Add Tomato Paste To Béarnaise For A Zesty, Versatile Sauce

Even a classic sauce like Béarnaise can stand for a little modification. Made with clarified butter and egg yolks, Béarnaise is traditionally served with grilled steak for a dreamy combination. It's a variation of hollandaise, which is considered to be one of the five French mother sauces. 

With its rich history in French haute cuisine, Béarnaise sauce has been perfected through decades of cooking. However, it does require some skill to keep the clarified butter and egg yolks from separating. But once mastered, a Béarnaise sauce adds flavor to many dishes, especially some that go well with a tart sauce like chicken and fish.

To transform Béarnaise into another versatile sauce, simply add tomato paste which gives the sauce a little sweetness but still has its rich texture. Now called Choron sauce or Béarnaise tomatée, it is finished with some kosher salt and lemon juice. 

The first person who is credited with adding tomato to Béarnaise was chef Alexandre Étienne Choron who worked in a high-end Parisian restaurant in the second half of the 1800s. However, his ability to create meals out of exotic animals is more well documented than why he created the sauce that now bears his name.

Classic French ingredients

A good Choron sauce starts with a good Béarnaise made with a classic French herb: tarragon. For this recipe, the fresh herb is much preferred over the dried for its flavor. Another common ingredient in French cooking, shallots, are finely minced and added to the recipe. In addition to the egg yolks and clarified butter, a third liquid is needed. White wine is most commonly added to Béarnaise, but tarragon vinegar and Champagne vinegar are two other options. To continue with the fresh components, lemon juice is also added to the sauce. Finally, a small amount of ground black pepper is used to instill a little more flavor.

To then transform the delicate Béarnaise sauce into Choron, add tomato paste for a little sweetness. Tomato purée can also be substituted for the paste if that is what is available, but whatever tomato product is used does need to be thick in consistency. If the sauce is a little too sweet after the addition of tomato, then a little more white wine vinegar can be added to taste.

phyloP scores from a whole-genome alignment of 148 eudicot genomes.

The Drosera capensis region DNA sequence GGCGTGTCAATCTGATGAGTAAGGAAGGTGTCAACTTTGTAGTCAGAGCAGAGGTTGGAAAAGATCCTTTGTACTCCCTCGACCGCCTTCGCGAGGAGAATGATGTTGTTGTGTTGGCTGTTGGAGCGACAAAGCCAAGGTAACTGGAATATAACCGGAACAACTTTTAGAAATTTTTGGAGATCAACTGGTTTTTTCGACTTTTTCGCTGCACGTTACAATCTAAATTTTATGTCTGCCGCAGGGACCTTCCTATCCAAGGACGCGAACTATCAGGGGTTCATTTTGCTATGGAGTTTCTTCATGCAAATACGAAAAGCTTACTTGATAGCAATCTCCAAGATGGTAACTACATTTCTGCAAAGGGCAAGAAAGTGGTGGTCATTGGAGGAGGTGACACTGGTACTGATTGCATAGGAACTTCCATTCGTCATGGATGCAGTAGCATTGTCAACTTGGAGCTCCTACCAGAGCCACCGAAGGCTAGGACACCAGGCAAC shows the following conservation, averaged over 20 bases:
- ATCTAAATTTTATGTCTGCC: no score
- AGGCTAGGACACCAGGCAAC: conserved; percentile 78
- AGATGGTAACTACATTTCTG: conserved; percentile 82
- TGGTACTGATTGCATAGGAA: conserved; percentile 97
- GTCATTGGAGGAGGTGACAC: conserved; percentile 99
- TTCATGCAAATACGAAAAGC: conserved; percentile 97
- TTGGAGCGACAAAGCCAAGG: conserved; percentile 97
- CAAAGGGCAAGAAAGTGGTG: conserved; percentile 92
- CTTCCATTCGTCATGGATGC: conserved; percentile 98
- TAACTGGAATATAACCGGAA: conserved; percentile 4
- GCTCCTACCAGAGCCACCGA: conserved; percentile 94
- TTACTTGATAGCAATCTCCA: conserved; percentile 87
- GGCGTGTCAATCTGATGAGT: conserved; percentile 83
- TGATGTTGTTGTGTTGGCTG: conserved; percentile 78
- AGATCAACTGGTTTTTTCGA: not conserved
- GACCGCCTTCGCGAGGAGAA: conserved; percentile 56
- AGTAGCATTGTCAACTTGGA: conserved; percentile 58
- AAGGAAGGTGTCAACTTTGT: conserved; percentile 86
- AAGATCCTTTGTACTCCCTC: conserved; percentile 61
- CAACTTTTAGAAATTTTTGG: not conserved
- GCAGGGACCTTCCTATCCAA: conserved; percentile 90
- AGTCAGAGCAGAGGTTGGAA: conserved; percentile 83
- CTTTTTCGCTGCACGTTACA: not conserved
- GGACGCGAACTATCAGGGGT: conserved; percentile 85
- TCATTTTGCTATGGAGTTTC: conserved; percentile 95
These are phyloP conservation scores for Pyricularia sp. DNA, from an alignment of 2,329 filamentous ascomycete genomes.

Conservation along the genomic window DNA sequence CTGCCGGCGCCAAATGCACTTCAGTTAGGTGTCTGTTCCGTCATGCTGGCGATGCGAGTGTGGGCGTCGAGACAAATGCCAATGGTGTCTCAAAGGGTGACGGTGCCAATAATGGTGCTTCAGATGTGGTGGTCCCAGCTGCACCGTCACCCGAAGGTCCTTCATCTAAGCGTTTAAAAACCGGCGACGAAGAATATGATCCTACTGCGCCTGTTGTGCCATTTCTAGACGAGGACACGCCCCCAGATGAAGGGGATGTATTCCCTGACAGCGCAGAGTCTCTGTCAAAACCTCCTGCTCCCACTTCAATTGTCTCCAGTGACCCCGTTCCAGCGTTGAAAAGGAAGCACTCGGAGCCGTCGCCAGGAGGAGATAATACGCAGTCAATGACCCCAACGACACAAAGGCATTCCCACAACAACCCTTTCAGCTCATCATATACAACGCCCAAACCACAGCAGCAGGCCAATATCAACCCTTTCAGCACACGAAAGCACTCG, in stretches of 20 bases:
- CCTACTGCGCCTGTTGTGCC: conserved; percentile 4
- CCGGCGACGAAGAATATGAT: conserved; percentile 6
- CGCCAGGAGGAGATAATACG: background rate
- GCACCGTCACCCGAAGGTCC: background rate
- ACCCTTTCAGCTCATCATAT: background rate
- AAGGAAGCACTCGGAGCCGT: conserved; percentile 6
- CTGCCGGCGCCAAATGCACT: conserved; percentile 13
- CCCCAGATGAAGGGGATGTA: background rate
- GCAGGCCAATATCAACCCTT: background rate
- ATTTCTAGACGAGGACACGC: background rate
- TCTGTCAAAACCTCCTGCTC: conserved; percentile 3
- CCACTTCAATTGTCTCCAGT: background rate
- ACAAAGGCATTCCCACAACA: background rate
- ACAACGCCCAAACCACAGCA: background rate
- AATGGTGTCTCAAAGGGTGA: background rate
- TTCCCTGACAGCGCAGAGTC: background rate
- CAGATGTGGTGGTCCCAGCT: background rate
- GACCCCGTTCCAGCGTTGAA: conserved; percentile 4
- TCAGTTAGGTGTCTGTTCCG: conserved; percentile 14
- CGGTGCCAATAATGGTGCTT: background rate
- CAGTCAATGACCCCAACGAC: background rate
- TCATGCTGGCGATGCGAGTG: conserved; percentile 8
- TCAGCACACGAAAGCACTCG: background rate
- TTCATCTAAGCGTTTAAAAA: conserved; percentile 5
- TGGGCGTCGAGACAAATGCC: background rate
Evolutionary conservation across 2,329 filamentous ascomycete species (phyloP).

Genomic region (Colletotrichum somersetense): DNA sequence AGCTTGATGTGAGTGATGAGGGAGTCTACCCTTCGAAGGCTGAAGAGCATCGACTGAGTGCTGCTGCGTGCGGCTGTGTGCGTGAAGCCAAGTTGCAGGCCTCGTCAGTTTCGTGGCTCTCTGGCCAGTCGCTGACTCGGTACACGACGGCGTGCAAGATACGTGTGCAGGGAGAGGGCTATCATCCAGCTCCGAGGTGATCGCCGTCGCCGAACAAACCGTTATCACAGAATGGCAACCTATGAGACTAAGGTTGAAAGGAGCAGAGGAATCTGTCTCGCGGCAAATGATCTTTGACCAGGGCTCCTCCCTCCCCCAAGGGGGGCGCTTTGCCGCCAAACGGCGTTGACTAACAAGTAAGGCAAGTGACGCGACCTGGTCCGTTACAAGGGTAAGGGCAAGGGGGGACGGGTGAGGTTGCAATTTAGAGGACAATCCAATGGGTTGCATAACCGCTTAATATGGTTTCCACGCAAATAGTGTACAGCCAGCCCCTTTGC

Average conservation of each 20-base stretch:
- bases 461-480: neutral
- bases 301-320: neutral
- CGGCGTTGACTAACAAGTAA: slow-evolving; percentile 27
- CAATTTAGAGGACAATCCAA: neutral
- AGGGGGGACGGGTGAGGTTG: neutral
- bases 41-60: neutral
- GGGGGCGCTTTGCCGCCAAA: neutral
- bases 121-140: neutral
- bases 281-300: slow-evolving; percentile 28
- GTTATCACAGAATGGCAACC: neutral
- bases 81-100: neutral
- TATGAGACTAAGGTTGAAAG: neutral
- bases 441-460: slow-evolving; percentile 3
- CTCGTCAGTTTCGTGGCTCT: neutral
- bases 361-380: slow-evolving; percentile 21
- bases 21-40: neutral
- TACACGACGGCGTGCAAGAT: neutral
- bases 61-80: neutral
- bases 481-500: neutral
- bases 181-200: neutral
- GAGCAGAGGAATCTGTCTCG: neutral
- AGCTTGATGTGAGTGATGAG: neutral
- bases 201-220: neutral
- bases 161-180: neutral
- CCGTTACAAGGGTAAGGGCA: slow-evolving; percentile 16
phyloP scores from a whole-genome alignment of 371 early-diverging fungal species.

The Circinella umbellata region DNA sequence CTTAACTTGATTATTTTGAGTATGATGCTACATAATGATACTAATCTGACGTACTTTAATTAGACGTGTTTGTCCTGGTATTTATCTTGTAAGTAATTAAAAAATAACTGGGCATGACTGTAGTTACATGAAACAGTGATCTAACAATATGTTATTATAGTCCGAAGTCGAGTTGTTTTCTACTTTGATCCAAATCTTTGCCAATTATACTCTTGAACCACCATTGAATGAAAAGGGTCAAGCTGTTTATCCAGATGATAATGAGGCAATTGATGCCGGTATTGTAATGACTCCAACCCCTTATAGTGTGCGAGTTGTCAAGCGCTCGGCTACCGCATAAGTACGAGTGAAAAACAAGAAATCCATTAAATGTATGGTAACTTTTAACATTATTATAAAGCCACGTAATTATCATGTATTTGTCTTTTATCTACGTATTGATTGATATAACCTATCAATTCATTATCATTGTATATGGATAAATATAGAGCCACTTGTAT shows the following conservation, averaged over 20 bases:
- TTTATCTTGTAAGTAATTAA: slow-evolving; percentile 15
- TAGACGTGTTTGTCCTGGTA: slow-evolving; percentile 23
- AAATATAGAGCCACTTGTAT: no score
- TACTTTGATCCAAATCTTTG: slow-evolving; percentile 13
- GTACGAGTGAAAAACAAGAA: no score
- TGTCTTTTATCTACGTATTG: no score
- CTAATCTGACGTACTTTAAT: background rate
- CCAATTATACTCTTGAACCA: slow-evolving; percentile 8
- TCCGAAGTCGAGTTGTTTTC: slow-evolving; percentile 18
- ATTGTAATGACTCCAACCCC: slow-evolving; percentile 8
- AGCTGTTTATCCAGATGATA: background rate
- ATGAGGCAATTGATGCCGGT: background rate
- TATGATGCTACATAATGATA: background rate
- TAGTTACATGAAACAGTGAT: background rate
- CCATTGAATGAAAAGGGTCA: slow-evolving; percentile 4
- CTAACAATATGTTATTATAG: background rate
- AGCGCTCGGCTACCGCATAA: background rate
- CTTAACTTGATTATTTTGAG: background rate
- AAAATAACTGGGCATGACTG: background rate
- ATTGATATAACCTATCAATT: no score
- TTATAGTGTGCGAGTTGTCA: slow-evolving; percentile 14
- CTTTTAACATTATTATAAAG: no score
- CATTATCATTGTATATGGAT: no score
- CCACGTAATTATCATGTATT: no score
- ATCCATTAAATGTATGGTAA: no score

How to make Choron sauce

A few tools are required to make Choron sauce, including a small saucepan, a measuring cup, a medium bowl, and a double boiler. Most recipes start with simmering the shallots, tarragon, and crushed peppercorns in white wine vinegar until it mostly evaporates in the saucepan, leaving about 2 tablespoons of liquid. The shallots should become tender and translucent. Then, pour the saucepan's contents into a medium bowl and add the egg yolks. They should be whisked together for a minute or two until it becomes an airy and foamy consistency. 

At this point, the bowl should be placed on top of the saucepan which contains water that has been heated to the simmering point, creating a double boiler. Continue to whisk as it thickens, then remove from the heat and slowly add the clarified butter. Add the remaining tarragon, tomato paste, and lemon and salt to taste, and voilà, you have Choron sauce.

How to cook with Choron sauce

While Choron sauce can be made ahead of time, it is not recommended to make it too far in advance because of the raw eggs that could spoil. In addition, the sauce should be served warm. It is commonly drizzled over the meat but can be served in a small dish on the side.

Like Béarnaise, Choron sauce is a delicious addition to grilled steak. It also pairs well with eggs and proteins such as chicken and fish. Emeril Lagasse likes to pair Choron sauce with smoked trout hash and poached eggs. Other fish such as grilled sole also works well with the fresh-tasting sauce. For a vegetarian meal, consider drizzling the Choron sauce over potatoes or other vegetables such as roasted asparagus.

Next time you are making a steak, fish, or vegetables, consider whisking up some Choron sauce to transform that meal into a spectacular and tasty experience.